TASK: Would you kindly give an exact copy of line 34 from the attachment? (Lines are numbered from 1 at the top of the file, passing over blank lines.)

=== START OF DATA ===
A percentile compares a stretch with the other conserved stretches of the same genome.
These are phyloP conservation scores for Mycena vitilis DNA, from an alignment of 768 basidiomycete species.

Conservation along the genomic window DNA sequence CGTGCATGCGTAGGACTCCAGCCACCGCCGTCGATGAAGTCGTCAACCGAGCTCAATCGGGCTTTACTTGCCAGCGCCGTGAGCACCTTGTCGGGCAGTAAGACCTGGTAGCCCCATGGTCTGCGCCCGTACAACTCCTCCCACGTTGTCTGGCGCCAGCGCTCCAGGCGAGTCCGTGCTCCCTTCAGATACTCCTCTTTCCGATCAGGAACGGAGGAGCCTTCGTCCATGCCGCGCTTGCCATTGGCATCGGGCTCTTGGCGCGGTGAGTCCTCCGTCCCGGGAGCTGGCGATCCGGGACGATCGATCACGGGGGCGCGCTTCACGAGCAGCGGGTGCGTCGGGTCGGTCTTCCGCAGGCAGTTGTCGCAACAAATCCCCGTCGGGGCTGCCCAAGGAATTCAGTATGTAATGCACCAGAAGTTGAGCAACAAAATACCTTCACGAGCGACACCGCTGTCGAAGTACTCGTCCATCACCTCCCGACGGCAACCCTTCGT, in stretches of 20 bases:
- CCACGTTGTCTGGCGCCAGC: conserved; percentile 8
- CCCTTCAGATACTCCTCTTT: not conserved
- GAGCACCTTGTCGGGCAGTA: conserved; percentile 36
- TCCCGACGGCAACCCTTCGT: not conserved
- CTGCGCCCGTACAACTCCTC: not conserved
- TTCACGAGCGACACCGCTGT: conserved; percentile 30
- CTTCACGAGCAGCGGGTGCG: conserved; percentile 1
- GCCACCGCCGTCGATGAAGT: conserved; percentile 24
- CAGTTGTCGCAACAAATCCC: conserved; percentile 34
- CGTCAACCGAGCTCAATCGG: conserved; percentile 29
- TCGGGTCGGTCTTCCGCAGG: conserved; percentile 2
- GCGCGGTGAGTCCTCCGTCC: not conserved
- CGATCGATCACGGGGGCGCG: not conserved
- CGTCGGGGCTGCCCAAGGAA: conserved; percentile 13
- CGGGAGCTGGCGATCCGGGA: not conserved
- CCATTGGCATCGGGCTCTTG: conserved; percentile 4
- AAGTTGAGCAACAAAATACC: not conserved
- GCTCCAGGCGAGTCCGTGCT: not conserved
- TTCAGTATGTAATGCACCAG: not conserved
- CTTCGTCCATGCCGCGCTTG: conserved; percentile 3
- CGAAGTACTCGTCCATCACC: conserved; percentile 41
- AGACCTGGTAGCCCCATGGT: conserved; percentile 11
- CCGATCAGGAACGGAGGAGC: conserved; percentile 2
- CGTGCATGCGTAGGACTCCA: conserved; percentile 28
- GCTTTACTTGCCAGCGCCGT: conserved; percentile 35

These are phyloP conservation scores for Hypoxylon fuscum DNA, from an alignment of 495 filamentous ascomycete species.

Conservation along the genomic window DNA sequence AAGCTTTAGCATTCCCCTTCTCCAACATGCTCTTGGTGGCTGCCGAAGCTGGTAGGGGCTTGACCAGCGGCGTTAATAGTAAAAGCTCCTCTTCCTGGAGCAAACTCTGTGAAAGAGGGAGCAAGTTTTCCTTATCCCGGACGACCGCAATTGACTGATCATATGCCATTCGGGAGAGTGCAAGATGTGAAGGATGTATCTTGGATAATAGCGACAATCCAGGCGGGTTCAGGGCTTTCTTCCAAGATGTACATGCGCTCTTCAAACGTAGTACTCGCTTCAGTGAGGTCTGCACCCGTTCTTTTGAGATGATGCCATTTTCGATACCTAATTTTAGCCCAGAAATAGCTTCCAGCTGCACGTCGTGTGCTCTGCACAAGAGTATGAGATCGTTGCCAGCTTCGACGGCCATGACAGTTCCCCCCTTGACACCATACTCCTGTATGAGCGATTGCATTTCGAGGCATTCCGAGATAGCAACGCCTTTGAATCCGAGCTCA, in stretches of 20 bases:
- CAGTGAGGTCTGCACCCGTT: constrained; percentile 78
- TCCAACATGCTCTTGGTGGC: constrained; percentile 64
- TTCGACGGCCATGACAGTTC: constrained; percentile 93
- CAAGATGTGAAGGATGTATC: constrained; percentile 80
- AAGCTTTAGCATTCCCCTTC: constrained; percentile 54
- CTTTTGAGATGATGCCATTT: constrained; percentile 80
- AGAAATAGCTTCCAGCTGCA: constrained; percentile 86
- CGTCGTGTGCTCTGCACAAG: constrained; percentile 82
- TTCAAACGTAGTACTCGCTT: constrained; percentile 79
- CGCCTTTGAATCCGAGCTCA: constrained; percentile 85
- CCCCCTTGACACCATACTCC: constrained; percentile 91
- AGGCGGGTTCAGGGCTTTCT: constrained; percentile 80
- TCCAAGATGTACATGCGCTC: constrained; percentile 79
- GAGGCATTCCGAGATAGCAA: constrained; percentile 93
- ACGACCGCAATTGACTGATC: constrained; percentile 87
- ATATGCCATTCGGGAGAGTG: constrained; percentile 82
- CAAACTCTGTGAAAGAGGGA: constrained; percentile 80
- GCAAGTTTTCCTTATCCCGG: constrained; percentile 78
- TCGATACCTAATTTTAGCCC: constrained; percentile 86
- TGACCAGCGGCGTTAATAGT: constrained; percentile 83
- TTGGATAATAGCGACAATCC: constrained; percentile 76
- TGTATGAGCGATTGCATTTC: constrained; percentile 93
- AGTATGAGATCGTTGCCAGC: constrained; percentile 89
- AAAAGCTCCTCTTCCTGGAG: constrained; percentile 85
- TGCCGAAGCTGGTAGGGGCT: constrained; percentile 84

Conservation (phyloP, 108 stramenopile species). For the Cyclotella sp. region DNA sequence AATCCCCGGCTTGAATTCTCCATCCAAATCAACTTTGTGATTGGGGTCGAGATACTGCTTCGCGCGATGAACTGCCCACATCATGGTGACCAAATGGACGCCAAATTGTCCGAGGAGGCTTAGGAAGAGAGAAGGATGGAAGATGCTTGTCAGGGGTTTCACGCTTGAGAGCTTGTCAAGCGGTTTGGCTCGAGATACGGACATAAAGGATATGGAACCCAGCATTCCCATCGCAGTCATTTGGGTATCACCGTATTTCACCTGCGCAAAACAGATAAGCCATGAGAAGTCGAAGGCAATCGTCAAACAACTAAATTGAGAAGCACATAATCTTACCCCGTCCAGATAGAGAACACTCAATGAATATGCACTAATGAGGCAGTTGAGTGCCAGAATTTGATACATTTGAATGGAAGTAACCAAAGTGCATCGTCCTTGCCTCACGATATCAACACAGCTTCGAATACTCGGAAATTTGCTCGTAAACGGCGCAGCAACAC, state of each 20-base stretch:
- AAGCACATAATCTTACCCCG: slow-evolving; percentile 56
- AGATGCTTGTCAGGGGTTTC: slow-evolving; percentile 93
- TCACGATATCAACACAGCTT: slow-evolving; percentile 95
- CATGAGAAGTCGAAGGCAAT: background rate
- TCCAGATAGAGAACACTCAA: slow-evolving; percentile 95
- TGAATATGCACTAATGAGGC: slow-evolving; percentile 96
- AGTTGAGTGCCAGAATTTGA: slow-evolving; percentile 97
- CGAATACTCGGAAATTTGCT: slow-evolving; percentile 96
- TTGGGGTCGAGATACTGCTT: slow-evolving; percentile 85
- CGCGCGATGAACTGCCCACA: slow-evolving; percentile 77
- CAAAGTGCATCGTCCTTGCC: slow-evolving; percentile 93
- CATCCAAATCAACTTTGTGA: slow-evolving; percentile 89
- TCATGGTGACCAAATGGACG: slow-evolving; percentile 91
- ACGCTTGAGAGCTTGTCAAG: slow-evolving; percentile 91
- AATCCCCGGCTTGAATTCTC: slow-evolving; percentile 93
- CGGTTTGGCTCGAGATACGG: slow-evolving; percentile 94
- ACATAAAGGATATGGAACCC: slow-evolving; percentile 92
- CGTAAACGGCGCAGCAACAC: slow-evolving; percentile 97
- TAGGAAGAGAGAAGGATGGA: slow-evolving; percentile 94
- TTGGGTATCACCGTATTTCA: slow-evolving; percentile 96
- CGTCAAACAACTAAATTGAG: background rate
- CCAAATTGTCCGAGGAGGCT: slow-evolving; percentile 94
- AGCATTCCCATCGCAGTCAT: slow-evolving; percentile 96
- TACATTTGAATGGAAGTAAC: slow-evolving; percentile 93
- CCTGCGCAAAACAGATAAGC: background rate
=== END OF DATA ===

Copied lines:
- CAAGATGTGAAGGATGTATC: constrained; percentile 80